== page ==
slunk back nnd started to run. while tho
crano, with six foot strides and halt spread
wings, set after him. Then came a race fit
to make a woodkman howl. Tho crane's
head stuck out straight before his body,
while his long plpestem legs Htrutclied out
foro and aft alternately, twisting around
each other ns thu fox tinned sharp corncis
with his tall hugged close, ears Hid back
and mouth open, roxos are credited with
being very gieased-lightnlng runners, but
the crane mnde this fox hump himself to
keep out of the way.
At last the fox went under a wire fence,
turning sharp to do it. The crane struck at
him. not noticing tho wire, w-hllo the bill
snlit on a barb, hooking tho bird fast. Lent
llawson killed the fox at long rango with
a rifle and the crane was captured alive,
only to die later. Tho two will be mounted
in antagonistic form.
NEW PASSENGER SERVICE,
From Kansas City Via tho Burlington
"DENVER, SPECIAL" leaves Kansas
City dally 10.50 a. m., solid train; arrives
Denver, 7:30 a. m.
"BURLINGTON NEW USn VIA BIL
LINGS," for Puget Sound and Pacific Coast
from Kansas City, leat3 at 10.50 a, m.
This line gives patrons nn opportunity to
visit Hot Springs, South Dakota, Black
Hills and Yellowstone Park, and It Is the
short line between Knnsas City and Helena
by SS3 miles. Butte 31S miles. Spokane 471
miles, Seattle HO miles and Tacoma Hi
This Is the most marvelous scenlo route
and perhaps tho most Interesting across
Round trip tickets to all Paclflo coast
points via this line.
For full Information address II. C. Orr.
Burlington Route, Kansas City, Mo.
It KM OVAL OF 'J.MC Kin.' OFFICE
Of the New Vork, L'hle.igo & bt, I.oull
Itallronil (Mckel Flute ICotd),
On May 1 the Chicago ticket ofllce of the
New York, Chicago A: St. Louis railroad
(Nickel Plato road) will bo moved to No. lit
Adams stteet, opposite the poatofllce.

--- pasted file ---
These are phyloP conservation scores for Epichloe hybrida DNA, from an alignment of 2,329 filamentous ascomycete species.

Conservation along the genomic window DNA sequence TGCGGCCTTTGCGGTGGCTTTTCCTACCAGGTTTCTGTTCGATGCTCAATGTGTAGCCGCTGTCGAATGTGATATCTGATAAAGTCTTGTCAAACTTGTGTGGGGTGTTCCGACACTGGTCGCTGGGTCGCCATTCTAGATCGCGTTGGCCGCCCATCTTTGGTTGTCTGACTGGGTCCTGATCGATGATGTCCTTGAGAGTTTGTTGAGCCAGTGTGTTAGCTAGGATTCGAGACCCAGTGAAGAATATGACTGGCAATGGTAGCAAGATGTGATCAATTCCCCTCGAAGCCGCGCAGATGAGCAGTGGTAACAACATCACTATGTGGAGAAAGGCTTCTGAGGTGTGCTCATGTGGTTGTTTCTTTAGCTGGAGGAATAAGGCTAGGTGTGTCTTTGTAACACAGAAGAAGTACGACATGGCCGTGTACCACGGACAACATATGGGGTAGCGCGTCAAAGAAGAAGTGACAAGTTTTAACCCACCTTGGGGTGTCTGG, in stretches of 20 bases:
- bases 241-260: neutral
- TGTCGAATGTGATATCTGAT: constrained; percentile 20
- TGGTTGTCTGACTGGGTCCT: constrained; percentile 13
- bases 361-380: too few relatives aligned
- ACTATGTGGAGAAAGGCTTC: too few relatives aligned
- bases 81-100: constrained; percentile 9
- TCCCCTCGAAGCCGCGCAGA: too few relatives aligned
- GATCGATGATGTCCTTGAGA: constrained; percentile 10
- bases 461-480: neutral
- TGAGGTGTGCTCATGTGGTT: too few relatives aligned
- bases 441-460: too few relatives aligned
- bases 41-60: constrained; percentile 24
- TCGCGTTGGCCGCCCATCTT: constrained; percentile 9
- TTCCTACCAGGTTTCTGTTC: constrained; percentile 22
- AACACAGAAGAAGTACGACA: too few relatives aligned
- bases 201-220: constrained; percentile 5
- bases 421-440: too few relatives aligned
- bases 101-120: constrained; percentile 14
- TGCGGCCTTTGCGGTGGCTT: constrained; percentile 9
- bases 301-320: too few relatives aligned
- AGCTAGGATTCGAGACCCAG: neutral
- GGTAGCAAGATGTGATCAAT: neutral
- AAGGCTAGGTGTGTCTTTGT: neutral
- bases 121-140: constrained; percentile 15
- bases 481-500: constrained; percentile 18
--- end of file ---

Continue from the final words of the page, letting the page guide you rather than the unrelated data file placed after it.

J. Y. CALAHAN,
Cheap F.xcurlon Ma the .Simt.i yu Houte.
For the meeting of the conclave Knights
Templar nnd grand chapter Order Eastern
Star, the SANTA FE ROIJTE will sell tick,
els to WICHITA at one fare for the round
trip, on May 1J, li and H, good to return
until May IS.
For the grand lodge Knights of Pythian
and brigade of Uniform Rank, tickets will
be sold to HUTCHINSON at one fare for
the round trip, on May 19 to 22, inclusive
good to return until May a. '
For the annual meeting of the Youns
People's Society of Christian Endeavor
tickets will be sold to WICHITA ot ono
fare for the round trip, on May 22. 3 and
SI. good to return until May 27. u
On May 21. HOMRSEEICERS' EXCUR.
RION tickets will be sold to all points in
Kansas, Oklahoma, Indian Territory. Tex
as, Colorado, Utah and New Mexico at one
fare for the round trip, tickets limited
twenty dajs for return, and stop-overs al
lowed at pleasure, except south of La
Junta. No ticket will be Bold for less than
SANTA FE ROUTE ticket offices, north,
east corner Tenth and Main streets, iom
Union avenue and Union depot. y
OEOIUiE Y. HAGENnUCH
Passenger and Ticket Agent.
New Meepyr. ou tlio Alton.
Beginning with April 1st, the Cnlcao-n ,
Alton railroad Bill run two sleepers dally
In their "St. Louis Limited" between Si'
ps City and St. Louis. The two nlw ie?2:
'?' c.?.s aM.'.sRd t0 l.h.? lce are named
the "Majestic" and "Teutonic." atlit th
two new White Star line Atlantic oce'ul
steamers. Each year brings something ne5
In the carbullder's art and with ea Ti 1d
provement we exclaim that surely iiothlnjt
more can be added Viewing the new Alton
ticcpera, nun meir large, roomy comDarr.
meiits. drawing rocms, and perfectlv an
pointed toilet rooms, one would Imarin.
Jiuj builder yosstiicd. tun lajnfi at AUidLi,